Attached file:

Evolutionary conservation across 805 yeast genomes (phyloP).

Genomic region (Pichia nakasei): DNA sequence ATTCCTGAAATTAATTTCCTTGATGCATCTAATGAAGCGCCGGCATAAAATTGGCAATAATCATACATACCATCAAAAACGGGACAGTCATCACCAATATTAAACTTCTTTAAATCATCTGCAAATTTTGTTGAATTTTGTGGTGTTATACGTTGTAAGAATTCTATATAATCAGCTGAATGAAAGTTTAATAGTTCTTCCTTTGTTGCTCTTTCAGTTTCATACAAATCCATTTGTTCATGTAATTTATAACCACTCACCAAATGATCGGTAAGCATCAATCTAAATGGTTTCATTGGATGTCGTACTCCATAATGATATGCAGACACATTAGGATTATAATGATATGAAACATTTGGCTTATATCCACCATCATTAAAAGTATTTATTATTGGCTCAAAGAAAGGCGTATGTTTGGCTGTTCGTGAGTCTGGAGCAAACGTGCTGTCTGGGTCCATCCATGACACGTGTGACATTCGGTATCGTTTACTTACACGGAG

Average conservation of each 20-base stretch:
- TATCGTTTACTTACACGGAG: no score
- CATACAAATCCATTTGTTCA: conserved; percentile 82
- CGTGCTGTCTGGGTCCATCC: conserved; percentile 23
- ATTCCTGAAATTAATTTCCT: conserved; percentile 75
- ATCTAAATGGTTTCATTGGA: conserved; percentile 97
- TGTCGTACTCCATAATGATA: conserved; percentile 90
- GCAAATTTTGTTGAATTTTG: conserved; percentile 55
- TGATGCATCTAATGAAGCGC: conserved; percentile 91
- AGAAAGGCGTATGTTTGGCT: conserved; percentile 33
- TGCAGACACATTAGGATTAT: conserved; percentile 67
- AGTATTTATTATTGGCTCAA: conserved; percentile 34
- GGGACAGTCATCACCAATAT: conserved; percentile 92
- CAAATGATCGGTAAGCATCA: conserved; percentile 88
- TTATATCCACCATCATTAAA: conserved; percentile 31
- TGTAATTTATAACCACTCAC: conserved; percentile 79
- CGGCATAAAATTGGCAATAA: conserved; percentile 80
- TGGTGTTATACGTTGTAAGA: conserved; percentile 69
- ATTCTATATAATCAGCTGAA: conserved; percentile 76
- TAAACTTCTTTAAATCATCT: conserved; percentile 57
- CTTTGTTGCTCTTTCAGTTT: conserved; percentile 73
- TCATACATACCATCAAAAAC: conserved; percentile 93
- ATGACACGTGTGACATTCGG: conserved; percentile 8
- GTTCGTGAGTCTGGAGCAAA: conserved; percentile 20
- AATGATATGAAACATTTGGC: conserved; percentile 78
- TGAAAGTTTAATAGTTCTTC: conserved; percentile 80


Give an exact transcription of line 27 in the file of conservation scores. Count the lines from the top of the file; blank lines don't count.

- AATGATATGAAACATTTGGC: conserved; percentile 78